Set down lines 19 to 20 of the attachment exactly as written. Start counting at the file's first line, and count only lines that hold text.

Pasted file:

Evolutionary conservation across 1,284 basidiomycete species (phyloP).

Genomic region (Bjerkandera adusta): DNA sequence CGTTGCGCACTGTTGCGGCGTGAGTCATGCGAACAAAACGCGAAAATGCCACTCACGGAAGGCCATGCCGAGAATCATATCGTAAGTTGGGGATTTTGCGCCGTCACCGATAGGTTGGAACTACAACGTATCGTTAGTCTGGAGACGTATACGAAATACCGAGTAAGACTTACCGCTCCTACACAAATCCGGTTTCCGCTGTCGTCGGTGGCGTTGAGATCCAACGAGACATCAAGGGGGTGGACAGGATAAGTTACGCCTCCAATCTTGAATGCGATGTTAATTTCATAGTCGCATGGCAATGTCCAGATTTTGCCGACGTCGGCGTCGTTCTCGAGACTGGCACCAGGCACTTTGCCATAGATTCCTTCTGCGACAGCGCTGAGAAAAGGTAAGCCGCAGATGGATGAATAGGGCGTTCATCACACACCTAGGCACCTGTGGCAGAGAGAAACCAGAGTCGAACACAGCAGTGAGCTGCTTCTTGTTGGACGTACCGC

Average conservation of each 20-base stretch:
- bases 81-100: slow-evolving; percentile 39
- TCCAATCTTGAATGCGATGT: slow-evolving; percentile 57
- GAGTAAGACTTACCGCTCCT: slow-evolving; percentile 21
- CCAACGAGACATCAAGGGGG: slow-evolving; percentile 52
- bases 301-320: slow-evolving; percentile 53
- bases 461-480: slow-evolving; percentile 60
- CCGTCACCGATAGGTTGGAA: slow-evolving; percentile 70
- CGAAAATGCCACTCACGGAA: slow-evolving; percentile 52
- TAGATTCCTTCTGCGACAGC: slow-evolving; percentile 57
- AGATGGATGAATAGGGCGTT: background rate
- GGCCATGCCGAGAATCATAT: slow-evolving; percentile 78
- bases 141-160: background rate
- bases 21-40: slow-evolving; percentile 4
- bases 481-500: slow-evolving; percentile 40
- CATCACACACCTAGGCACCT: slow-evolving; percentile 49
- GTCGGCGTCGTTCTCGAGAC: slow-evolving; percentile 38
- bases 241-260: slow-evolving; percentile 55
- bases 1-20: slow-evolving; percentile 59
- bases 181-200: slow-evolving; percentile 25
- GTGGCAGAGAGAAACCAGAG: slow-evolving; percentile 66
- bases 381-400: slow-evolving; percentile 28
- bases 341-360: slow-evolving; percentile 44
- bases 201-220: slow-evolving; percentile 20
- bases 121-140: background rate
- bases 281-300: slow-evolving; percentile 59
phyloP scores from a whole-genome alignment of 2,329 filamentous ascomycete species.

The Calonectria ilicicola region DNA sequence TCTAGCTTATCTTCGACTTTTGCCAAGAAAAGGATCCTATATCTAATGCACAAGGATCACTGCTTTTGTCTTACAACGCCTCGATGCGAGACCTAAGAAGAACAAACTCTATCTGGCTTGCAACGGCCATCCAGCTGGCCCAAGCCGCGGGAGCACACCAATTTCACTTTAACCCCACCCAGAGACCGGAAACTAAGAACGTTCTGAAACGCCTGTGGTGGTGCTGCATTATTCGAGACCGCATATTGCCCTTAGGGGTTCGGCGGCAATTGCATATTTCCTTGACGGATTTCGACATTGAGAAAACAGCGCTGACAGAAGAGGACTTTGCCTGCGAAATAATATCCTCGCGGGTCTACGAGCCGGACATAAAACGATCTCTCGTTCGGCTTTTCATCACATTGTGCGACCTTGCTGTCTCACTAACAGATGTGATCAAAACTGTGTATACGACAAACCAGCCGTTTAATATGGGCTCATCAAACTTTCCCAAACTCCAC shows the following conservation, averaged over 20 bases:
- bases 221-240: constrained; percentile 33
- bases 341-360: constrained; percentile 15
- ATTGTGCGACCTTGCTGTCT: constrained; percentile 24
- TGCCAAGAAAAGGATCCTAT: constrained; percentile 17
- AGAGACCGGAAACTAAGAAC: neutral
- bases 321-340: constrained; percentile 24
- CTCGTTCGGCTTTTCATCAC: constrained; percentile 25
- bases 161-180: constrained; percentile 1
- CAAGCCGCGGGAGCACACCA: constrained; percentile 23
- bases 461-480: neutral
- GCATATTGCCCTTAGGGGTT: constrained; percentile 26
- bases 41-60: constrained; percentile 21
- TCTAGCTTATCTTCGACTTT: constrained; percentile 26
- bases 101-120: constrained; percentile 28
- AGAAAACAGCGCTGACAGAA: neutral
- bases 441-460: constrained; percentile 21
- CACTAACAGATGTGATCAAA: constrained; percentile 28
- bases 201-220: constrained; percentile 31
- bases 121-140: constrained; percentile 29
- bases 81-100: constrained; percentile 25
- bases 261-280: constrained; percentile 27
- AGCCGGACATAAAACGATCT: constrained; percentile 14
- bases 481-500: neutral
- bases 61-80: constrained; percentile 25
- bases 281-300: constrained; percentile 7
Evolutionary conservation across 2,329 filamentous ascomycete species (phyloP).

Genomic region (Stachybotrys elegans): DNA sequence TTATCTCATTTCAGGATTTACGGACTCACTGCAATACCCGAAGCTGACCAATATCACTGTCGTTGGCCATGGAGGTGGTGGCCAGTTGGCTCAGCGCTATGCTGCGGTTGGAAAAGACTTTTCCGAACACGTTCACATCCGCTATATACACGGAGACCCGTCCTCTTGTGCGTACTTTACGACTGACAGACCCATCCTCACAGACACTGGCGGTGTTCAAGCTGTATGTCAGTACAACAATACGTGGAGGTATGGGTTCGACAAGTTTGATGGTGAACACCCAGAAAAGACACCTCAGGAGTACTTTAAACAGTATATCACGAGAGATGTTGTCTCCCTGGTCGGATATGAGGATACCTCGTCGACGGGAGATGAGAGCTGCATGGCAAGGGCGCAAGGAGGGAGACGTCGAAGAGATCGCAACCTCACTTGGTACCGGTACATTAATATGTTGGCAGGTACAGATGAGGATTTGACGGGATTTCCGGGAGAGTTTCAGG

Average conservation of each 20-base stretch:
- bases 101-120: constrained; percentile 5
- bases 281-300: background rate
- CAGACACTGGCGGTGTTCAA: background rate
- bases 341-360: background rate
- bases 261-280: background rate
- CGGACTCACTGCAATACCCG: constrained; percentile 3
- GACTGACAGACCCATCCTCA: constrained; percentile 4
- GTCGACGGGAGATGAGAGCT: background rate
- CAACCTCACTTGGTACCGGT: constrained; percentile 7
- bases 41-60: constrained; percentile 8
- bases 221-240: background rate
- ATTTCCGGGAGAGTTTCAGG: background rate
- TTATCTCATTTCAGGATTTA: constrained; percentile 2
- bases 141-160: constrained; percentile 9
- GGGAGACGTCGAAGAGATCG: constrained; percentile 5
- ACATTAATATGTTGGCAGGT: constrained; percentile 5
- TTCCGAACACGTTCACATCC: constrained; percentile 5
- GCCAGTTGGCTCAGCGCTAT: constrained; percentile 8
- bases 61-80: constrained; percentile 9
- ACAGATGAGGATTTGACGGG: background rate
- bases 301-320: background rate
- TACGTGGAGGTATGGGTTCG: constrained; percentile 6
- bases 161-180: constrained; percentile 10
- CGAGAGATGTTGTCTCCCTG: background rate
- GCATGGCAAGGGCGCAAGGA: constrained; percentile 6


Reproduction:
- GTCGGCGTCGTTCTCGAGAC: slow-evolving; percentile 38
- bases 241-260: slow-evolving; percentile 55